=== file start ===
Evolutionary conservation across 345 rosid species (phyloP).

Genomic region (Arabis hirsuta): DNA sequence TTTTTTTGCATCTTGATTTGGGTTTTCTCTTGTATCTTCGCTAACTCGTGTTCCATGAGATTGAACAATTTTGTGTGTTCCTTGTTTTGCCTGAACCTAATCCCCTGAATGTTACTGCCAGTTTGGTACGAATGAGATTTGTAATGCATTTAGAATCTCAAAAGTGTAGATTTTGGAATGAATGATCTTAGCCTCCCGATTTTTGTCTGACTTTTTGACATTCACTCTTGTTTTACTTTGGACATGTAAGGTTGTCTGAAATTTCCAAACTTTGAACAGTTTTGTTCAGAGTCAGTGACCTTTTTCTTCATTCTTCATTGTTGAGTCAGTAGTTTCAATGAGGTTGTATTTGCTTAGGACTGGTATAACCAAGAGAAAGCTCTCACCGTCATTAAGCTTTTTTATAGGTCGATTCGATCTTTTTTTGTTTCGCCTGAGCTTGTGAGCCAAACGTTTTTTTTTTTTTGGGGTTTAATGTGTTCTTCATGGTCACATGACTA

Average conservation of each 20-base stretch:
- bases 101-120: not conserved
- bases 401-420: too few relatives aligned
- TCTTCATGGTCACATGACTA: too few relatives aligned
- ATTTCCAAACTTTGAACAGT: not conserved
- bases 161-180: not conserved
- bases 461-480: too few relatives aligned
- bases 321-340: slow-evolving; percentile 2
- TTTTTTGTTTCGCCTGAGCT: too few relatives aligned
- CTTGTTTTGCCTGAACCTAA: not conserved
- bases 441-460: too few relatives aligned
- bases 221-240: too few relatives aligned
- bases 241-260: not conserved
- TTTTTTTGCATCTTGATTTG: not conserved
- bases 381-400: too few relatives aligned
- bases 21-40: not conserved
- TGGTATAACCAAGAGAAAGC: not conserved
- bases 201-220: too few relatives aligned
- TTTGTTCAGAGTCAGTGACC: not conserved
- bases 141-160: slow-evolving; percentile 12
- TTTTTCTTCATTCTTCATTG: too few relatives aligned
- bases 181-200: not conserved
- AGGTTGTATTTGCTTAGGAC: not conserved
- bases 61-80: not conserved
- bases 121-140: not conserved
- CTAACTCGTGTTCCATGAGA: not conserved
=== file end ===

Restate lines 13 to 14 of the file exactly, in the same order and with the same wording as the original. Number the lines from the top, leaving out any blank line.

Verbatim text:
- bases 441-460: too few relatives aligned
- bases 221-240: too few relatives aligned